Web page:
For the past dozen years, Mark Rhoades and San Francisco’s glittering Annual VIP Pride Party have been synonymous. Importantly, San Francisco is equally proud of Mark Rhoades.
How did a Central Valley small town guy who moved to San Francisco for the LGBTQ community embrace his adopted hometown in such an impactful way that City Hall proclaimed an official “Mark Rhoades Day”?
HL: First of all, why San Francisco? What does this city mean to you?
MR: Moving from a small town in Central Valley, I picked San Francisco as a stepping stone to Los Angeles but ended up staying. I love San Francisco so much and feel continually inspired by the gorgeous views. Diana Vreeland once said, “There’s only one very good life and that’s the life you know you want and you make it yourself.” That is what so many of us LGBT folks have done by moving to San Francisco and living the life we wish to have.
HL: You’ve got half-a-dozen professions rolled into one brand: PR consultant, event planner, publicist, fundraiser, LGBTQ leader, networker extraordinaire. How do you manage it?
MR: I feel like they all overlap in a good way and I totally enjoy working on a few projects at once. The right side of my brain is managing an event while the left side is pitching a client’s story. The key is my to-do list where actions are religiously ticked off every single day.
HL: Tell us about one or two of the most memorable moments across all that you do in the community?
MR: It was a once-in-a-lifetime, red carpet event — a Castro Theater screening of “Wilde Salmone” directed by and starring Al Pacino in a film about Oscar Wilde. The opportunity to bring Pacino to was thrilling. And because I worked with Wells Fargo and Banana Republic to sponsor the screening, we were able to raise $65,000 for the GLBT Historical Society. I’m so grateful to The Fairmont Hotel, which pulled out all the stops for me as well, hosting a gorgeous after-party in The Penthouse.
Everything came together beautifully when my research indicated that Oscar Wilde had visited San Francisco in March of 1882, so we scheduled the screening to mark Wilde’s birthday on March 21, also the 150th anniversary of that visit.
We sold out at 1,200 capacity a week early and attracted all three major news networks and an eclectic A-list crowd that the Castro Theater doesn’t usually see: Joan Chen, Peter Coyote and Stephanie Coyote, Phil Bronstein, Kamala Harris, Jeff Adachi, Karen Caldwell, Tre Cool from Green Day, Dita Von Teese, Jean Paul Gaultier. No one can believe how fortunate I was to get Jean Paul to attend with Dita in tow (persistence pays!)…but that’s another story.
By the way, this opportunity came to me because of another key event in my life, the Pride Party I’ve hosted for 12 years. It brings together 400 LGBTQ leaders and personalities from all walks of life. This party is a thank you to all the women and men that give their money and their time to make our home and community a better place.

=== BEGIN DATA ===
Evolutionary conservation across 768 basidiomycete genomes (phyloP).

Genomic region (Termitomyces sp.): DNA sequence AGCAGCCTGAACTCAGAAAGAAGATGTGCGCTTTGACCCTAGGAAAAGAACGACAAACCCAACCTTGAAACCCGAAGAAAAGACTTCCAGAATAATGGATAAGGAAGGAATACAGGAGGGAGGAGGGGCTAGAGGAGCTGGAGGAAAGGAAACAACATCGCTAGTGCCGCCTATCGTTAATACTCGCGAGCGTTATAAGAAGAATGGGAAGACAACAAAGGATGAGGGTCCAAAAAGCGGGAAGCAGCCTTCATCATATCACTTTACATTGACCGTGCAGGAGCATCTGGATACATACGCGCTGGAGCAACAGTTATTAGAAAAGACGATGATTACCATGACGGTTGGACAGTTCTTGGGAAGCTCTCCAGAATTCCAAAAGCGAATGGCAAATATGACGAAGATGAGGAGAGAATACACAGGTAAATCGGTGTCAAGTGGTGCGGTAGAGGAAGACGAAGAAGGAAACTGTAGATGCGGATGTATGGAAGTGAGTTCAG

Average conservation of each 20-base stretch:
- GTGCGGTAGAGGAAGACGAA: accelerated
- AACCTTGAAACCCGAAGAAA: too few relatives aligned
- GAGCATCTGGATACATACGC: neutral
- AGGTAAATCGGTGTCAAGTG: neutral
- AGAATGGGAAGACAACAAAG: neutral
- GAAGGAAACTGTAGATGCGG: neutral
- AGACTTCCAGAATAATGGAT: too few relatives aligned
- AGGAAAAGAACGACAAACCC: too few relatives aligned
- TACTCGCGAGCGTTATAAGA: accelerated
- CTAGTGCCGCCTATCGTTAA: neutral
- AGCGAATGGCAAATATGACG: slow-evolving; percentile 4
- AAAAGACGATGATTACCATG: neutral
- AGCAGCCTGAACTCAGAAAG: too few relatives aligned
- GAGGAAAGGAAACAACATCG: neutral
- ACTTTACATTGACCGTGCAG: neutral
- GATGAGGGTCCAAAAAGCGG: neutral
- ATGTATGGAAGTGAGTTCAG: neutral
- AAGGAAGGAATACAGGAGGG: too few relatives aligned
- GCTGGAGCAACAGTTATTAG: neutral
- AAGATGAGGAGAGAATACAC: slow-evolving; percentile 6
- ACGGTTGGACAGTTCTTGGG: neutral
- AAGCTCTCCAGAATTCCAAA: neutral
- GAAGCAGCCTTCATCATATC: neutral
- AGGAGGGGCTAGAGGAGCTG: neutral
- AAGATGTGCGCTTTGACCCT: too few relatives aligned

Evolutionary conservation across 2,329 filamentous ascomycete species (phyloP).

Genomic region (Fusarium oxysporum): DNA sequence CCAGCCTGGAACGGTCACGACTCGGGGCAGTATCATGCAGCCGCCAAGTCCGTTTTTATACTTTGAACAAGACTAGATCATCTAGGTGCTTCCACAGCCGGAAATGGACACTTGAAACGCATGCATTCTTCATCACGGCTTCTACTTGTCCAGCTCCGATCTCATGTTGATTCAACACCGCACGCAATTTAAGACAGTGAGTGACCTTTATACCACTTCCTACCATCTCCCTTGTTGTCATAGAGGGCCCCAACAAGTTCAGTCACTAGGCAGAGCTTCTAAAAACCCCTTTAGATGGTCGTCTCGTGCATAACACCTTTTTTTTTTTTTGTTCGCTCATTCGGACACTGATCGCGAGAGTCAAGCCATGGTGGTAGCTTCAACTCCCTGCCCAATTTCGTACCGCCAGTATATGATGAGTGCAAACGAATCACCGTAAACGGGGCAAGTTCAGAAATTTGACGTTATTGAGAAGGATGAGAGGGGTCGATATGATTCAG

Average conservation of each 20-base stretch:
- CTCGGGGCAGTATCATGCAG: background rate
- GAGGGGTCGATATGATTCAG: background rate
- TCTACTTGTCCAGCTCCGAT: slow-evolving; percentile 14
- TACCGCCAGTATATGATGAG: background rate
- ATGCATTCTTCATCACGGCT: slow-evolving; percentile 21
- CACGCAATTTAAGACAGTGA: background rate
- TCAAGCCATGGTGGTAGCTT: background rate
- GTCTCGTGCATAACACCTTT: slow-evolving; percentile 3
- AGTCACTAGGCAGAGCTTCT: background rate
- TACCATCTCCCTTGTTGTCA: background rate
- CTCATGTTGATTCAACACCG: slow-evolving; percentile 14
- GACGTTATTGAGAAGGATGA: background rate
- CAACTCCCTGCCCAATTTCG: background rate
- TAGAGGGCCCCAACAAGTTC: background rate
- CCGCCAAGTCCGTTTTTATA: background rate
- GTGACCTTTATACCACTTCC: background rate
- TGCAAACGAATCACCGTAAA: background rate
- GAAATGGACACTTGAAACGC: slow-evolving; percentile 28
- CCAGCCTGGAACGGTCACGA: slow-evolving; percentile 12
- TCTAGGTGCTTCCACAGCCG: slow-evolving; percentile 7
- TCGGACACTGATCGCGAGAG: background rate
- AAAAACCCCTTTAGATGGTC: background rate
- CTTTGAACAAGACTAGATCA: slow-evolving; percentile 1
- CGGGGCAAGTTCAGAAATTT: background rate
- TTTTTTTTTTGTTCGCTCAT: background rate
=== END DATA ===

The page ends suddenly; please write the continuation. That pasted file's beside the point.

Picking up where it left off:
“Mark is truly a remarkable leader, a passionate advocate, and an inspiring role model.”
– Jennifer Siebel Newsom
HL: What does the Castro Theatre mean to you? And what is it like to be backstage before the curtain rises?
MR: One of my great loves is the Castro Theater. Every time I stage an event there, that is when I feel like I can breathe. Meaning in that moment I am living my dream. The most wonderful feeling is the first walk-through when ideation and imagination take flight. Before an event, the buzz of being backstage is the best! Giving a short speech on stage is so much fun! If nerves kick in, they quickly disappear in front of all my friends. What an honor to do that. I’m so grateful.
HL: How do you define success?
MR: That is a very good question! It’s highly individual, of course. But for me, success is having a lot of good friends, being a good friend to others, being part of a community. Success is the joy I have for helping clients: staging events, getting that big coverage, creating excitement and making that deserving something really sing. I know and respect when it’s time to get out there or when it’s time to stay in the background and shine the light on someone else.
HL: In addition to Al Pacino at the Castro, what were the highlights of your professional career?
MR: I cannot tell a lie: Having my name on the Castro Theater marquee when I brought Kathy Griffin there to show her documentary was amazing. Also, receiving a proclamation in 2017 when Mayor Ed Lee recognized Mark Rhoades Day in San Francisco. More highlights: I have worked with Billie Jean King, Governor Newsom, Jennifer Siebel Newsom, Fashion Designer Naeen Khan, Supermodel Pat Cleveland, Comedian Sandra Bernhard, Fashion Designer Stephen Burrows, Ross Mathews, Kevan Hall, Kathy Griffin and loved every minute.
HL: If you were to host a dinner party with the perfect guest list, who would get a seat at your table? And why?
MR: I would need to think about this to fill all the seats. But, off the top of my head, I can tell you it would be dinner for two. Just Oprah and myself. That’s it.